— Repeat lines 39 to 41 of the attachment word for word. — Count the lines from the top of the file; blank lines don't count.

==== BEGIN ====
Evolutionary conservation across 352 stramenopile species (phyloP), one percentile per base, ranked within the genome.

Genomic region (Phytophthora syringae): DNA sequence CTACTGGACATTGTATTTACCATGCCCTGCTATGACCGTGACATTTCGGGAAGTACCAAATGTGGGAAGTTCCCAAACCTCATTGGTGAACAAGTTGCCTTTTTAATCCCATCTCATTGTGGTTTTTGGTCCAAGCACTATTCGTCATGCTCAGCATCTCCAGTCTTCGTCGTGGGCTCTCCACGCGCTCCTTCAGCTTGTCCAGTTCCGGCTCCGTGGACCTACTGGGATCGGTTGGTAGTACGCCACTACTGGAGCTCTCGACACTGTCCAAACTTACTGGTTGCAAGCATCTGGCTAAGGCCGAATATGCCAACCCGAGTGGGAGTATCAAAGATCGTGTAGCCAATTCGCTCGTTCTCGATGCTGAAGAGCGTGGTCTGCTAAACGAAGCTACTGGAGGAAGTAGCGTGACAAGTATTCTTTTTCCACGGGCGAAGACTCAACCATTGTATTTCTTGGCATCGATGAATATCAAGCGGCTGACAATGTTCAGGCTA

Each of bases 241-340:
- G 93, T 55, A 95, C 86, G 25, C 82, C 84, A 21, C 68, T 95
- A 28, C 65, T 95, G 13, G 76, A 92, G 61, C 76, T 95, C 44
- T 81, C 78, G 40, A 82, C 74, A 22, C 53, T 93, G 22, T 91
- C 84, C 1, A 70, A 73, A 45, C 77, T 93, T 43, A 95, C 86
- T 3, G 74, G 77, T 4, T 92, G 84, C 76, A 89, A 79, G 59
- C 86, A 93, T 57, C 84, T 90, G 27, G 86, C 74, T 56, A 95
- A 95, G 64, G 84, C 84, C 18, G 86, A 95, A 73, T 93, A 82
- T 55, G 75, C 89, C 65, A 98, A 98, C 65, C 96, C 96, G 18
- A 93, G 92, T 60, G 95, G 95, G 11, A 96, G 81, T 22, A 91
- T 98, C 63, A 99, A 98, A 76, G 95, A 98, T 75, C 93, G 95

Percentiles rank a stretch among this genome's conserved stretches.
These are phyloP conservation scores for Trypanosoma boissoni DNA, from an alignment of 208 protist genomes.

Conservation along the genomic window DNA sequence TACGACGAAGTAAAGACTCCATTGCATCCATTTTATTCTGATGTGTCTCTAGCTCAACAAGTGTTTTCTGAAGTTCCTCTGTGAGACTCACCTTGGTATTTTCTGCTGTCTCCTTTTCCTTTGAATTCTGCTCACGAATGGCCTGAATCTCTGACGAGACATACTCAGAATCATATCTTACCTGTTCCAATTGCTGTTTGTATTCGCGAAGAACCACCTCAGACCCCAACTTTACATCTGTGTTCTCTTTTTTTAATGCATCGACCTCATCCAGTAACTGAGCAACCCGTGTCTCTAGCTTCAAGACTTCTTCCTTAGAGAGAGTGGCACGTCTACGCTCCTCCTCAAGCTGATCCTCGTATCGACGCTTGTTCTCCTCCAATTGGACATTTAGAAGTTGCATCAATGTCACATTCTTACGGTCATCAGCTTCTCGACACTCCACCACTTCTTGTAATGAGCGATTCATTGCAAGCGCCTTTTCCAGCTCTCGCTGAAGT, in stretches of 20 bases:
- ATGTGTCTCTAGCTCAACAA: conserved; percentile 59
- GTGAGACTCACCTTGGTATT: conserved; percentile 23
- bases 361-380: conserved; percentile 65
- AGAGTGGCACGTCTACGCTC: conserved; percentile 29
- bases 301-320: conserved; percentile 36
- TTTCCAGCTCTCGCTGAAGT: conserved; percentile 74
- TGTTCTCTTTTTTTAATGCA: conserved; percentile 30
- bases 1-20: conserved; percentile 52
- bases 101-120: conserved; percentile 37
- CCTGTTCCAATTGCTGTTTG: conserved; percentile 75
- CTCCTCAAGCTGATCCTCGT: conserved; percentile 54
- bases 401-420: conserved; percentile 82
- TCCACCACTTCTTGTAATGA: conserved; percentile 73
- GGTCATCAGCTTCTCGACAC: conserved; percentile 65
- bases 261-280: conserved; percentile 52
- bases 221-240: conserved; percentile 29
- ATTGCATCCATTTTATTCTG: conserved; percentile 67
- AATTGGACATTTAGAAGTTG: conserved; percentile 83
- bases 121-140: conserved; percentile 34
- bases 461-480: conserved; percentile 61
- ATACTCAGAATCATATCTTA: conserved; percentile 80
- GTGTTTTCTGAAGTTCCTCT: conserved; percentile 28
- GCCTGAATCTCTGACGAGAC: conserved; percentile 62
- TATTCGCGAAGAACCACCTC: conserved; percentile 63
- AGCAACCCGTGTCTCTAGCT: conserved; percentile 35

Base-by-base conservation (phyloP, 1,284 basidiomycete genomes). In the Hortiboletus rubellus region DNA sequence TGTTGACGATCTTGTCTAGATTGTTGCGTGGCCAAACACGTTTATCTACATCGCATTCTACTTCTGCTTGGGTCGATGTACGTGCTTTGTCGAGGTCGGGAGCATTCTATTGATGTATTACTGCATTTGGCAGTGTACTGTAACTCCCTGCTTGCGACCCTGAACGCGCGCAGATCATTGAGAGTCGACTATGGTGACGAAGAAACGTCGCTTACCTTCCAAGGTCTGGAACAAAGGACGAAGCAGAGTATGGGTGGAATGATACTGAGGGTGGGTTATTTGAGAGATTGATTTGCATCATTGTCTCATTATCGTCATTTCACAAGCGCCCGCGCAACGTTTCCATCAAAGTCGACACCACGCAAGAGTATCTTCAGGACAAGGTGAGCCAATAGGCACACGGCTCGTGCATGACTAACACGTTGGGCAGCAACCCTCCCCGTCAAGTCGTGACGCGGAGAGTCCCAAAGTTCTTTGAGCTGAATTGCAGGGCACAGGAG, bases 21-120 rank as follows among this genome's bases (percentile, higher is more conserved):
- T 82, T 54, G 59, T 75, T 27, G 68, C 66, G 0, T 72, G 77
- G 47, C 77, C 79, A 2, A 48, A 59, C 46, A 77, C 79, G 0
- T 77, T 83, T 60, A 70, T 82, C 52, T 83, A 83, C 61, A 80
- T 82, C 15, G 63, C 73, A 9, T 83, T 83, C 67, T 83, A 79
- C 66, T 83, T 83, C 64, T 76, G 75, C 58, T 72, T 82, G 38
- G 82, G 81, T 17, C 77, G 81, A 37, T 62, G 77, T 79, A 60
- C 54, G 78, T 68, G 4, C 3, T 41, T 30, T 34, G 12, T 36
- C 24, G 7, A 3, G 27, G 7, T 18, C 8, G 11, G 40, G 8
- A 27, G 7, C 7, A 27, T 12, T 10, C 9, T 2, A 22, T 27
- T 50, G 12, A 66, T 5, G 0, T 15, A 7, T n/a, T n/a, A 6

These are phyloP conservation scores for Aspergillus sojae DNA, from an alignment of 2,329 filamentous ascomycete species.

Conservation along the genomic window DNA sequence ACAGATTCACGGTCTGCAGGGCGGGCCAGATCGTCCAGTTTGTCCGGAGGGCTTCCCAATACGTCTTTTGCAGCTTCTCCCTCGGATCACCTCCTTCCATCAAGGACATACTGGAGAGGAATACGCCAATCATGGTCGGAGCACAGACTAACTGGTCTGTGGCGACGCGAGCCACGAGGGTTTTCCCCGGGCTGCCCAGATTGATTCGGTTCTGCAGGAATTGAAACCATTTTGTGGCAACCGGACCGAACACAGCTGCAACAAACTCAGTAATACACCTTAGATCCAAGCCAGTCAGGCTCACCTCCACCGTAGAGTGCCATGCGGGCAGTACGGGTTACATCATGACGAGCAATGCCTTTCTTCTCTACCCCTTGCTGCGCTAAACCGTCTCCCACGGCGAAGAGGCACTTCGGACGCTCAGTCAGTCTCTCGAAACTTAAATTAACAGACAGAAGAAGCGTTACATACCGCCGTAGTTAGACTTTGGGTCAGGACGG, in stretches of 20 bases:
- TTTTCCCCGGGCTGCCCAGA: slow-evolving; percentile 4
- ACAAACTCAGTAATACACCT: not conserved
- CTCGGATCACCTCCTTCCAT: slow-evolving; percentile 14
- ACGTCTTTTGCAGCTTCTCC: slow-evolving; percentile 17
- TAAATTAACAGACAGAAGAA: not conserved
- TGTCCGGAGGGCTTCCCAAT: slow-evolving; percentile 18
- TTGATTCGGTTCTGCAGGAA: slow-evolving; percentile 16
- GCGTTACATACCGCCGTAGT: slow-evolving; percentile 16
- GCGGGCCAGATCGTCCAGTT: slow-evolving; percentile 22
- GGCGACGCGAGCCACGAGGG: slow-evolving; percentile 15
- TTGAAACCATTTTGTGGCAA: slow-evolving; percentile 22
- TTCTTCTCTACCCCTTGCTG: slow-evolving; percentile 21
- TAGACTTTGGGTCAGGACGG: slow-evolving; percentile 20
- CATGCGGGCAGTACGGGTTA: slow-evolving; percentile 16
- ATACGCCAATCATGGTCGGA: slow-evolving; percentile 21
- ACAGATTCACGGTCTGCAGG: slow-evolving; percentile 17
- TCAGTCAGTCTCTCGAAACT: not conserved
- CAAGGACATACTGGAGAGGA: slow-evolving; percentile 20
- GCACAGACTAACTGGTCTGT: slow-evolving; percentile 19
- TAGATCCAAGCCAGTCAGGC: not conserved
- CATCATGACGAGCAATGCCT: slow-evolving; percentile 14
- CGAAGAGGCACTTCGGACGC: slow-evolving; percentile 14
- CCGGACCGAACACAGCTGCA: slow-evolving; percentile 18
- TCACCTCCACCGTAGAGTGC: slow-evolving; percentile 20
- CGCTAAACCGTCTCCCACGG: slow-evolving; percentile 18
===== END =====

- GCCTGAATCTCTGACGAGAC: conserved; percentile 62
- TATTCGCGAAGAACCACCTC: conserved; percentile 63
- AGCAACCCGTGTCTCTAGCT: conserved; percentile 35